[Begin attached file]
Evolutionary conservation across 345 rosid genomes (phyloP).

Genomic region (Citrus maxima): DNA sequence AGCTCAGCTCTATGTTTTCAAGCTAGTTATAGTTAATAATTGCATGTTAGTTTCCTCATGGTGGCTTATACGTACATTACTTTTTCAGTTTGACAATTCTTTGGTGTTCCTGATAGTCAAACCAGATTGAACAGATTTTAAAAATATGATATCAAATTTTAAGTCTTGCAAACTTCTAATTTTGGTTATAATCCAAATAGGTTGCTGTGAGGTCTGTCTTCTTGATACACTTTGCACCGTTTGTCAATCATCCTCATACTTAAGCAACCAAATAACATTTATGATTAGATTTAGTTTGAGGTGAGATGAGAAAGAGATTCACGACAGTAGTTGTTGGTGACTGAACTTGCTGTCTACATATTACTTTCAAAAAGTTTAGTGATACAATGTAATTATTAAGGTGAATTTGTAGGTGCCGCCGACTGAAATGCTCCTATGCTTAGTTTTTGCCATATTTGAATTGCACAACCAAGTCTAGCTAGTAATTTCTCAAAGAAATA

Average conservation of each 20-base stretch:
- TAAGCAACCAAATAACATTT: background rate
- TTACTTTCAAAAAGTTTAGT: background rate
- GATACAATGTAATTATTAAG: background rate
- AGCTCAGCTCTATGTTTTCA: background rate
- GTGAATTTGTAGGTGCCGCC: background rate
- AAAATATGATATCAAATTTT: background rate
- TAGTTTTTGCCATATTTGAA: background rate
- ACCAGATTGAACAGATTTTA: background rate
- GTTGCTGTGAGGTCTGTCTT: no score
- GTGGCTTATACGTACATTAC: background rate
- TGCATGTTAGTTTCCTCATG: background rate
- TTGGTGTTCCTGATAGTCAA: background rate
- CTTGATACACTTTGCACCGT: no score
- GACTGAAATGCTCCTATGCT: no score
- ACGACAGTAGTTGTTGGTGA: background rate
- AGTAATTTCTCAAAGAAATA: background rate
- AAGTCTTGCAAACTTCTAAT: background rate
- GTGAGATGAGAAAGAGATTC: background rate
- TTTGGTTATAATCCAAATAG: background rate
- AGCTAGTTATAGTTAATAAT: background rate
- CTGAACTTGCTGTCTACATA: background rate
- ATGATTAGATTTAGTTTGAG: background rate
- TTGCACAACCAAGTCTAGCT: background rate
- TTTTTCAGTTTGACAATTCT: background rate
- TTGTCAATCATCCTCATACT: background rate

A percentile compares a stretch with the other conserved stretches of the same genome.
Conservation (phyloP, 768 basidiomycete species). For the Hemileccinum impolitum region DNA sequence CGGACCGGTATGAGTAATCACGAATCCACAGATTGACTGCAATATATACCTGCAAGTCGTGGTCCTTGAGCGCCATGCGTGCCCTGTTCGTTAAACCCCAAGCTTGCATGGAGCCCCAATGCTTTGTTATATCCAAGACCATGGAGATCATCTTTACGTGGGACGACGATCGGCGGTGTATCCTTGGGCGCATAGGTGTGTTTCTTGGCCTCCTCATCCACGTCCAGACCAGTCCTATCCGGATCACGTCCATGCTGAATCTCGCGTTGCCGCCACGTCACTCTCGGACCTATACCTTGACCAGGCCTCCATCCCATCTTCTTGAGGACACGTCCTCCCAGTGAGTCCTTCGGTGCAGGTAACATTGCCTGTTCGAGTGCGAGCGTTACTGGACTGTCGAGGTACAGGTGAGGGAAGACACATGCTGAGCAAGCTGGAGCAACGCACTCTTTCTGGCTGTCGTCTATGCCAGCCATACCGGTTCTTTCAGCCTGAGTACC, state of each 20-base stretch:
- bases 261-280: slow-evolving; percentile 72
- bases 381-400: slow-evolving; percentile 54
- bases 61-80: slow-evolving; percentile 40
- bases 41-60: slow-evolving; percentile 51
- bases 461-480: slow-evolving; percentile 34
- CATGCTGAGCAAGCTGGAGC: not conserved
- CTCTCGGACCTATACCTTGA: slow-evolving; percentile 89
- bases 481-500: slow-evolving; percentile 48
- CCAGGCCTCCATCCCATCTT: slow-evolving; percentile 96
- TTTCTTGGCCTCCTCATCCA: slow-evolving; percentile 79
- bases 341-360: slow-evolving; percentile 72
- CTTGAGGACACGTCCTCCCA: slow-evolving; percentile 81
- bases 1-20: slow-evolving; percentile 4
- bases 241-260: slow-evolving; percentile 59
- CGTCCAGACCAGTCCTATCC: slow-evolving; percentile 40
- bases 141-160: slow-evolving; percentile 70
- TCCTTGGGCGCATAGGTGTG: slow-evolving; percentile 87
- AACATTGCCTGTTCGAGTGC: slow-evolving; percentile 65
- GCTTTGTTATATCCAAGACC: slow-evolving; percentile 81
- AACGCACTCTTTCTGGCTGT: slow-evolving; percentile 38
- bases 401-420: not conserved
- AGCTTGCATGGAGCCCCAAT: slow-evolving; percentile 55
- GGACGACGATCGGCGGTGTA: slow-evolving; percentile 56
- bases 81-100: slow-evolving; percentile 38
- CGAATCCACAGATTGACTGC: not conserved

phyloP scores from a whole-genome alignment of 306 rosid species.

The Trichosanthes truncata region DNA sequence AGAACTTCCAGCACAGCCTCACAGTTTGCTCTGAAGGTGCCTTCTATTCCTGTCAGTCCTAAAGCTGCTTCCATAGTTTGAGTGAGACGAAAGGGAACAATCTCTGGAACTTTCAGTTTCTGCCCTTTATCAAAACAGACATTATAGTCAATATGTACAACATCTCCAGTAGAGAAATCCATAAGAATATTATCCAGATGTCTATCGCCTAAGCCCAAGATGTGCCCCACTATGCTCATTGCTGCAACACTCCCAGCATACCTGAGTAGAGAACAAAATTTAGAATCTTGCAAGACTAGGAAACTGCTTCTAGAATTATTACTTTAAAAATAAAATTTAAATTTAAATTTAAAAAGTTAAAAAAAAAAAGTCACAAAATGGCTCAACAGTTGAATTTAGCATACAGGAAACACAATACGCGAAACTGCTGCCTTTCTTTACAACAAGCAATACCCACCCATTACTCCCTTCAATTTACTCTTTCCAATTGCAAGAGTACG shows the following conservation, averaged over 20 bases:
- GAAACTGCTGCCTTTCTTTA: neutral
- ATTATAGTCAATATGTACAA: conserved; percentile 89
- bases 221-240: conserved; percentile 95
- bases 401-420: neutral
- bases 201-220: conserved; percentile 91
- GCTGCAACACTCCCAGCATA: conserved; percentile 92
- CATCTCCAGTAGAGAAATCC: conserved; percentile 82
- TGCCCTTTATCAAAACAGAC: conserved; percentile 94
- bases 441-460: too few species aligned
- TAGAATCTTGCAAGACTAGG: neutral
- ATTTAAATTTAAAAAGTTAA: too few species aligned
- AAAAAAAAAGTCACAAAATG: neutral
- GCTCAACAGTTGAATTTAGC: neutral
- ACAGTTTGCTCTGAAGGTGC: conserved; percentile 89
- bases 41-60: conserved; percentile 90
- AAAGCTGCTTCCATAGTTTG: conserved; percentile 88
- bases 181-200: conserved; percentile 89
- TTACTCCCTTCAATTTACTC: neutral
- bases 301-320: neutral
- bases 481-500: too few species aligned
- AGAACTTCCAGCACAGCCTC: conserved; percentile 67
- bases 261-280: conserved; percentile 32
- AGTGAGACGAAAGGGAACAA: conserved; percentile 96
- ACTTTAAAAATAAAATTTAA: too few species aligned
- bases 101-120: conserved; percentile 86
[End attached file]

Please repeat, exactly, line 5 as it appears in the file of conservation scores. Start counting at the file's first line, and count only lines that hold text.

- TTACTTTCAAAAAGTTTAGT: background rate